We’ve already looked at the first keynote speaker from our latest Thought Leadership event, Marc Bird from Kinnarps. Now we can move on to Grant Morffew from Omada Consulting, with the intriguingly entitled, “That First Time You Picked Your Nose”!
Grant founded Omada Consulting in 2003, using psychology to make a difference to the results executives achieve and the way they lead their organisations, their people and the communities in which they serve.
Grant’s perspective on the evolving workplace looks at one of the most important aspects of any business, and especially in relation to an office design project; its people.
And the title? We’ll get to that later.
“The three big levers of culture are people, place and technology; but I think place is probably the strongest determinant of culture”
Jeremy Myerson, Helen Hamlyn Chair of Design, Royal College of Art
Unsurprisingly, the work of Jeremy Myerson comes up again. In this context, while place will often be seen as an important factor in encouraging productivity in the workplace, Grant suggested that all too often, the importance of the people in the workplace can be overlooked.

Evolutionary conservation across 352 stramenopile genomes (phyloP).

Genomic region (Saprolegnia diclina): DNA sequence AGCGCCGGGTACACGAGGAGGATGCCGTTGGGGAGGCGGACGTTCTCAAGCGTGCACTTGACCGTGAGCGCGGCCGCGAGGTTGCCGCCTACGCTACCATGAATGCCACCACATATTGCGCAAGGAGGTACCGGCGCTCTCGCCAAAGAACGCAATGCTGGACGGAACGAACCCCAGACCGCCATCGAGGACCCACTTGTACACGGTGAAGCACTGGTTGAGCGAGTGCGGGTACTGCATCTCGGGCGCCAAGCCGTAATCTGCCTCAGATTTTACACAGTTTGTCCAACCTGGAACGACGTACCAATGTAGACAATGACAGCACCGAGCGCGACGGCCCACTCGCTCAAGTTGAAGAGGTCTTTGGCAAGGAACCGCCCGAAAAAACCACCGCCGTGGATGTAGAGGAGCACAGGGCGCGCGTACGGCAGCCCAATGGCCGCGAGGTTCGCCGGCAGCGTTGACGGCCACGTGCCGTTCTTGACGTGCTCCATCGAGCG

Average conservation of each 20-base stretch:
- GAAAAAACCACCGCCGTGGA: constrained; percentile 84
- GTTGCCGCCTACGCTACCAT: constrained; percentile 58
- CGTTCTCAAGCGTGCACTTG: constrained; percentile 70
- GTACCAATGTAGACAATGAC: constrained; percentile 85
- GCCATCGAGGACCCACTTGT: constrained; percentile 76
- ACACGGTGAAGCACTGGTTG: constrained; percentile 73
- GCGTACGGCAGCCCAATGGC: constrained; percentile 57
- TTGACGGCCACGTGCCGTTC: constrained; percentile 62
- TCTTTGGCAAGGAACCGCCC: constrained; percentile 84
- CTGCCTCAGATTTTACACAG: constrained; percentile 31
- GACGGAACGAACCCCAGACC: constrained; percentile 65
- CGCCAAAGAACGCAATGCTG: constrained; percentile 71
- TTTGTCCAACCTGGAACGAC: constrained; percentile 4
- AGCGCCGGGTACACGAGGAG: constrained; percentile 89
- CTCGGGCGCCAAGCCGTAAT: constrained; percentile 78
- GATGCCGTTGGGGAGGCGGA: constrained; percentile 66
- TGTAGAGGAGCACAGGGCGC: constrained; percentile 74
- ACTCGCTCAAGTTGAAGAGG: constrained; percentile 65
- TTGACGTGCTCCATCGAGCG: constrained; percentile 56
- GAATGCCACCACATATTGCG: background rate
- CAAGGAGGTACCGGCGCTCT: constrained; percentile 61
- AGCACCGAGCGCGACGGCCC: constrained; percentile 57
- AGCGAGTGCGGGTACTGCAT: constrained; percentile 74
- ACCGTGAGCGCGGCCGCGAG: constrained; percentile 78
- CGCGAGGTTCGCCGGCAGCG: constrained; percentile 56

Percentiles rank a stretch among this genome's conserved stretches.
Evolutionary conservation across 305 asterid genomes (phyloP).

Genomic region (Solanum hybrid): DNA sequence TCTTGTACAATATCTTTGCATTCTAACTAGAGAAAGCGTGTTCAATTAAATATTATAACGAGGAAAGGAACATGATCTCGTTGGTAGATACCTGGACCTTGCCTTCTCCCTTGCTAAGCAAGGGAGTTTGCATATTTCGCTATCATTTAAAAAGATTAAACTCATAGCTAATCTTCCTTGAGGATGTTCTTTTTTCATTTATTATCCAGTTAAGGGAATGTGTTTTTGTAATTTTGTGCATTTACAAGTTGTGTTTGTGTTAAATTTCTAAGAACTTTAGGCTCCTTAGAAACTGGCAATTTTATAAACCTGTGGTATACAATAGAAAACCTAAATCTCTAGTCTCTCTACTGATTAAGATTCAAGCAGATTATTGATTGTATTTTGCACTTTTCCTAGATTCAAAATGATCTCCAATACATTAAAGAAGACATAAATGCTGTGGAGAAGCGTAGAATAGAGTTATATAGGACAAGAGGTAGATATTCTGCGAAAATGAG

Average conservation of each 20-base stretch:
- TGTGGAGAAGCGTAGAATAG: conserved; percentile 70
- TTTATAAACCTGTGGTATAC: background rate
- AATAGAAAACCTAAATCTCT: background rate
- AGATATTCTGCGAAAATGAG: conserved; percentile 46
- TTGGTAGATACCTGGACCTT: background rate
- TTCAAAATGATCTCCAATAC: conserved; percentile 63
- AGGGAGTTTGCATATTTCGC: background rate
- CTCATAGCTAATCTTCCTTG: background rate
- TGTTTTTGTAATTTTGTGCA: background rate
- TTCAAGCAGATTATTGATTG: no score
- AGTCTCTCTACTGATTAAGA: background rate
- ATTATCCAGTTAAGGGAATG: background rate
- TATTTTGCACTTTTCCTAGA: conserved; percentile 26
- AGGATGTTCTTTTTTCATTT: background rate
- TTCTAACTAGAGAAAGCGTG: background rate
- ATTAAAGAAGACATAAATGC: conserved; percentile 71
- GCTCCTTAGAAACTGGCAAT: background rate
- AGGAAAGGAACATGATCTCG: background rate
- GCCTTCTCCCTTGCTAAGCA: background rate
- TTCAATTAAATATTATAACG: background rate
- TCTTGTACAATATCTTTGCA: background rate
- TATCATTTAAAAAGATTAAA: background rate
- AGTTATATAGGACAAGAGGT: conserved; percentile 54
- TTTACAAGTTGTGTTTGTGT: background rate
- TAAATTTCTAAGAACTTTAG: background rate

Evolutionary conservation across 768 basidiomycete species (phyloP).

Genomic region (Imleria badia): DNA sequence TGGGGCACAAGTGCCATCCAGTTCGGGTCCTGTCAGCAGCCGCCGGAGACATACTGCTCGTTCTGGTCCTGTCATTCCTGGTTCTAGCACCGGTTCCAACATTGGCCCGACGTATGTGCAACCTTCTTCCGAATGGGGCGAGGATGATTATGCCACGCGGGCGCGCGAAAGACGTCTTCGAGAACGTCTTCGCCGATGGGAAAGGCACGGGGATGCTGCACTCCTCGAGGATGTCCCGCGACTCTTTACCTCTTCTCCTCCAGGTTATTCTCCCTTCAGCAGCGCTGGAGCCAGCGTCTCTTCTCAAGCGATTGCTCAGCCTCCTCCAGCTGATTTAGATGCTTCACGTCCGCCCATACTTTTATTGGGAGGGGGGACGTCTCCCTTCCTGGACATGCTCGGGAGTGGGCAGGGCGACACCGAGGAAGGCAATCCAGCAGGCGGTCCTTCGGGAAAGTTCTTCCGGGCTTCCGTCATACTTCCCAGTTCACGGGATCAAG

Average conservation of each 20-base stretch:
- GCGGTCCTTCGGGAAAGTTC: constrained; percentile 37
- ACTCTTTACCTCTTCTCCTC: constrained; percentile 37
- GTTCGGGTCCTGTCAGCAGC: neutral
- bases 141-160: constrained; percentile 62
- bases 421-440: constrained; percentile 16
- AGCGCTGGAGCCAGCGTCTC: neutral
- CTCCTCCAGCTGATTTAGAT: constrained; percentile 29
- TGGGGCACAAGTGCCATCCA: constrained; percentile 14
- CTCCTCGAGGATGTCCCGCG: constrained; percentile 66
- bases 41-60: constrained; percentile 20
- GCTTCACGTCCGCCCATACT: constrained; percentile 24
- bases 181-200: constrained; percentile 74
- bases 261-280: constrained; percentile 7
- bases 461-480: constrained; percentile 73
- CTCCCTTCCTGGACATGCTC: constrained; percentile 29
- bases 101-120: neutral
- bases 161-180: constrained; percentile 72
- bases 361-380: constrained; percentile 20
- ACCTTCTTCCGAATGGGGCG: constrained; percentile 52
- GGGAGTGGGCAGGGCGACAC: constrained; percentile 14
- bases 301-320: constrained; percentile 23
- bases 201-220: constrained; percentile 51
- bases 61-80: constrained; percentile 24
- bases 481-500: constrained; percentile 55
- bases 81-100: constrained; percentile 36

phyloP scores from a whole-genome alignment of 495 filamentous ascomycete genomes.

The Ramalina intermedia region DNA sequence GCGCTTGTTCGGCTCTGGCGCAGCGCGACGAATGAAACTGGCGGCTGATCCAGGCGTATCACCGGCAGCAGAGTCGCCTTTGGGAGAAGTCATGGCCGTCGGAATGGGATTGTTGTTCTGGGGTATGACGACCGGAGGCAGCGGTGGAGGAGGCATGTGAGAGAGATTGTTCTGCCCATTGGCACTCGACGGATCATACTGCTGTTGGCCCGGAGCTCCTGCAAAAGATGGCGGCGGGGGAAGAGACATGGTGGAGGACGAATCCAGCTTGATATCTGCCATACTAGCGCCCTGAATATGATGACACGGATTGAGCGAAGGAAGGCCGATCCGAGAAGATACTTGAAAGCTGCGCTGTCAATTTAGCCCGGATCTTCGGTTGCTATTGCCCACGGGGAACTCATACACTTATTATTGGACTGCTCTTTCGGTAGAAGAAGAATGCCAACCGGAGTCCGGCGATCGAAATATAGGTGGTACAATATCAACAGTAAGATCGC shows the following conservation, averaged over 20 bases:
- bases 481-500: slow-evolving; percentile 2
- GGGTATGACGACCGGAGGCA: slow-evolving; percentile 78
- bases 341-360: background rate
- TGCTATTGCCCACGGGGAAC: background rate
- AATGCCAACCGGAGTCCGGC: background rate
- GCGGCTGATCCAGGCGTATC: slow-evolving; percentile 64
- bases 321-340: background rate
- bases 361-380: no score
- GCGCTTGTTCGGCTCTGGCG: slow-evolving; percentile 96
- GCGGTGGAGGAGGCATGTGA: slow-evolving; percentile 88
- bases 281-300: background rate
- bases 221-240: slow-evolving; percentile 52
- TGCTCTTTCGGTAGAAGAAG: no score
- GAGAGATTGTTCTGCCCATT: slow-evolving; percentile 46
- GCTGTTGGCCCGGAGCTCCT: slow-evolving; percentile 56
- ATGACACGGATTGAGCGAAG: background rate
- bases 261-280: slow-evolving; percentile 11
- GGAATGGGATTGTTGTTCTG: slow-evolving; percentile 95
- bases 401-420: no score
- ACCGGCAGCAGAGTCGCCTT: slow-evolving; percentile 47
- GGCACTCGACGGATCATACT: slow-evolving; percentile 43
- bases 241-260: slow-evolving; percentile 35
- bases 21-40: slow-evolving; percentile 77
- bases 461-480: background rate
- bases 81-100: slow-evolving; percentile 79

“It’s not the tools that you have faith in – tools are just tools. They work, or they don’t work. It’s people you have faith in or not.”
The answer to one question should clarify this point. Would you prefer working with a great boss and a fantastic team in a poor office space, or a poor boss and a demotivating team in a fantastic office?
When stress is present in the workplace it will typically be the result of changes experienced by the workforce. Successful teams can be measured on 4 criteria;
Difficulties will often occur because individuals feel challenged in one or more of these areas. This will invariably be due to a misalignment in the company culture, which needs to be communicated from the highest levels of the business. Sometimes, using executive coaching to try and resolve these kinds of issues can be seen as interfering. However, when it’s done well, it should be about supporting the business and reducing these feelings of uncertainty.
The 6 Fundamentals of Team Effectiveness™
70% of the work undertaken by Omada is working with teams rather than individuals. An audit is a good place to start and Grant offered the 6 areas that they focus on when looking at the effectiveness. This allows a business can rate their teams from 0 to 10 on the following factors.
WHAT WE’RE AIMING FOR
Clarity and alignment on the vision, mission, strategy, purpose, goals and objectives of the team.
OUR ROLES AND RESPONSIBILITIES
Clarity and alignment on the roles and responsibilities of team members.
HOW WE ORGANISE OURSELVES
Clarity and alignment on the operating principles of the team and then sticking to them (e.g. practices such as timing and format of meetings, how decisions are made, how we can reduce “administrivia”, unnecessary meetings, calls and bureaucracy).
HOW WE CONDUCT OURSELVES
Clarity and agreement on the requisite behaviours and values of the team and then demonstrating them routinely.
OUR OWN CONTINUOUS IMPROVEMENT